Subsurface Flow Batteries: Concept, Benefits and Hurdles

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David Waltham, Katherine Holt, Stefanie Kuenzel, Anirban Basu, Nora Lecoeur


Storage of flow-battery electrolytes in aquifers is a novel concept for storing electrical energy in the subsurface. Flow-batteries operate by electrochemical transformations of electrolytes, rather than of electrodes, and their energy capacity can therefore be increased indefinitely by using larger electrolyte tanks. Saline aquifers may be the cheapest way to provide large-scale storage for this purpose. Storage would be within high-porosity, high-permeability reservoirs sealed by impermeable layers but—in contrast to hydrocarbon, H2 or CO2 storage—electrolytes would be trapped in lows (rather than highs) of such formations as a consequence of their high density compared to natural brines.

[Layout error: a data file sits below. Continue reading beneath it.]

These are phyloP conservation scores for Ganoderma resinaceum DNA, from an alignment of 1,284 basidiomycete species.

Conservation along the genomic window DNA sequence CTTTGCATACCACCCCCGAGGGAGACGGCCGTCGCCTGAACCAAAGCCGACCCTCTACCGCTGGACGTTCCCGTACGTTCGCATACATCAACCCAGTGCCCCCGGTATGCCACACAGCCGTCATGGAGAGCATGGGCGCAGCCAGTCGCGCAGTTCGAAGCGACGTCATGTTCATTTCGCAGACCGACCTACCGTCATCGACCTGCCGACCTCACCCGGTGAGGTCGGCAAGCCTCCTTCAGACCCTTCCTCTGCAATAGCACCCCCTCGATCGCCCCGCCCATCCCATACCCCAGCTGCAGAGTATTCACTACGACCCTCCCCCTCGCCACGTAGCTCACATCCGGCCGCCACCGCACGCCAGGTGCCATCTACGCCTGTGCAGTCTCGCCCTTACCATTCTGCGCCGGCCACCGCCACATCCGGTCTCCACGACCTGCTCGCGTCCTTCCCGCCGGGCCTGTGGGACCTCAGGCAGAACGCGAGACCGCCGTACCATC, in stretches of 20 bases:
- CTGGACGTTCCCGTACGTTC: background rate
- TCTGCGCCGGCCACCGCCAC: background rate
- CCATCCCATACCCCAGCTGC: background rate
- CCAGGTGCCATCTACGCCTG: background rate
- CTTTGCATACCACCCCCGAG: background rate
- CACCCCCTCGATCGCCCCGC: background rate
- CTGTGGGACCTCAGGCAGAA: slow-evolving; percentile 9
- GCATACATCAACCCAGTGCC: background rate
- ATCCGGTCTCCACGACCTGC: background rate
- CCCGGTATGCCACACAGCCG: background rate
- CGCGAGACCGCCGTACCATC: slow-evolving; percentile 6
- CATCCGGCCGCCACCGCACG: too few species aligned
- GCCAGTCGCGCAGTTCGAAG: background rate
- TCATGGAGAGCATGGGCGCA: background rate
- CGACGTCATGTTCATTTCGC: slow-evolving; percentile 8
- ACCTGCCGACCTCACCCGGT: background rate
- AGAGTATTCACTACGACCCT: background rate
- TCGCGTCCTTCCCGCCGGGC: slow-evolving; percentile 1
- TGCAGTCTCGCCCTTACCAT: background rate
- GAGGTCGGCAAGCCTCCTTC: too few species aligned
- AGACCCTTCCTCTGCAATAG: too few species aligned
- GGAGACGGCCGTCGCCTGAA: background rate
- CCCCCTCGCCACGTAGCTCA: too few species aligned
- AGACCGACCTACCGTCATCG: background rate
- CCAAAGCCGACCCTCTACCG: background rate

We investigate a range of electrochemical, geochemical, microbiological and engineering hurdles which must be overcome if subsurface flow-batteries are to become a practical technology. No insurmountable problems were found but further laboratory studies are needed. Our economic assessment suggests that subsurface flow batteries should be more cost effective than hydrogen-based power-to-gas approaches for discharge/charge timescales of around a day but that hydrogen will be cheaper for longer-term storage. Hence, meeting future energy-storage needs may involve a combination of both approaches.



Earth Sciences


Renewable energy storage, Flow batteries, Porous reservoirs


Published: 2022-01-19 05:50

Last Updated: 2022-08-15 09:57

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CC BY Attribution 4.0 International

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